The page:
- "**/webpack.config.js" # Ignore webpack configuration files
  - "**/remoteEntry.js" # Ignore remote entry files generated by module federation plugins

Dependency management and versioning

Dependency management and versioning are important for managing the external modules that your code depends on. They help you specify the exact versions of the modules that your code requires, avoid conflicts and compatibility issues with other modules or applications, and update your modules when new versions are available. They also make it easier to review your code changes and ensure that they do not introduce breaking changes or regressions.

There are many tools available for dependency management and versioning, such as npm, yarn, pnpm, lerna, semver, etc. You can use them to install, update, and publish your modules to a package registry, such as npm or GitHub Packages. You can also use them to define the version ranges of your modules using semantic versioning, which indicates the level of changes in each version using major, minor, and patch numbers.

When working with Federated Modules, you should use the same dependency management and versioning tools and practices across all your modules and applications. This will ensure that your modules are installed and updated consistently and correctly across different federated environments. You should also use semantic versioning for your modules and follow the principle of backward compatibility, which means that you should not introduce breaking changes in minor or patch versions.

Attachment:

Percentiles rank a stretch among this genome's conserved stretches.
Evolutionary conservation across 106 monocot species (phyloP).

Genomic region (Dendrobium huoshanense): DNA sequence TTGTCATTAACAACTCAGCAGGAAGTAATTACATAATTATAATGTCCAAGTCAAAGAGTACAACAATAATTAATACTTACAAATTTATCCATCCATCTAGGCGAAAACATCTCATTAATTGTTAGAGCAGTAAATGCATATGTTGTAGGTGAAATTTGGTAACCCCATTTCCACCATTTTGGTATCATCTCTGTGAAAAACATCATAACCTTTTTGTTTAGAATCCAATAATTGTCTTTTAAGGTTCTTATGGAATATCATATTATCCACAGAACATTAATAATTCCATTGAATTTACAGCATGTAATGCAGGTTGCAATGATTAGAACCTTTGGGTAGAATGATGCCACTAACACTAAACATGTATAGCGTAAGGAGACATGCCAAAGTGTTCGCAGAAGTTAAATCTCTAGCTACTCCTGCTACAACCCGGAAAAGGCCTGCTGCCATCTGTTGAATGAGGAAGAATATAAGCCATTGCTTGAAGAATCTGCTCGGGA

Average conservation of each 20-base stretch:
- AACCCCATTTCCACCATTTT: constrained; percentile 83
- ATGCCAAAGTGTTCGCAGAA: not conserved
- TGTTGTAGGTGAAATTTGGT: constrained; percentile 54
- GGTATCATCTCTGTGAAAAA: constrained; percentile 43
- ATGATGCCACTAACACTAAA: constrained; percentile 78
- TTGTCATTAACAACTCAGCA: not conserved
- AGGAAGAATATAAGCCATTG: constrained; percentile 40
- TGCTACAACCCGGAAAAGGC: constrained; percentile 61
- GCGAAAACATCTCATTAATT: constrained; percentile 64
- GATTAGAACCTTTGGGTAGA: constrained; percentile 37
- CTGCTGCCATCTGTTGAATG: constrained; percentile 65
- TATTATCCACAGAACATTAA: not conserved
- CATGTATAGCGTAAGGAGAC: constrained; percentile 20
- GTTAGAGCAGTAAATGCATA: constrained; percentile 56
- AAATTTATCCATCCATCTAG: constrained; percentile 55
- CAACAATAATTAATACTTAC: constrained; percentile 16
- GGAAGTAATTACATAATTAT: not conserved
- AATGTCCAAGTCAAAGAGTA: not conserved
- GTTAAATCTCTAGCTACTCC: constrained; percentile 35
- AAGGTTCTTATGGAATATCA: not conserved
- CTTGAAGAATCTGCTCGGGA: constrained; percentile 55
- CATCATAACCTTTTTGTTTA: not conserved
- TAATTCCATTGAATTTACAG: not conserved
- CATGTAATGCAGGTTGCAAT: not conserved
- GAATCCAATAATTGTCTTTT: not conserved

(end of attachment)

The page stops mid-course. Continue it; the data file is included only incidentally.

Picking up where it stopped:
For example, if you are using npm for dependency management, you can add the following options to your package.json file to specify the version ranges of your dependencies using semantic versioning:

{
  "dependencies": {
    "lodash": "^4.17.21", // Accept any patch version greater than or equal to 4.17.21
    "react": "~17.0.2", // Accept any patch version greater than or equal to 17.0.2 but less than 17.1.0
    "webpack": "5.65.0" // Accept only the exact version 5.65.0
  }
}

If you are using lerna for versioning, you can add the following options to your lerna.json file to use semantic versioning for your packages:

{
  "version": "independent", // Use independent versioning for each package
  "command": {
    "version": {
      "conventionalCommits": true // Use conventional commits to determine the version bump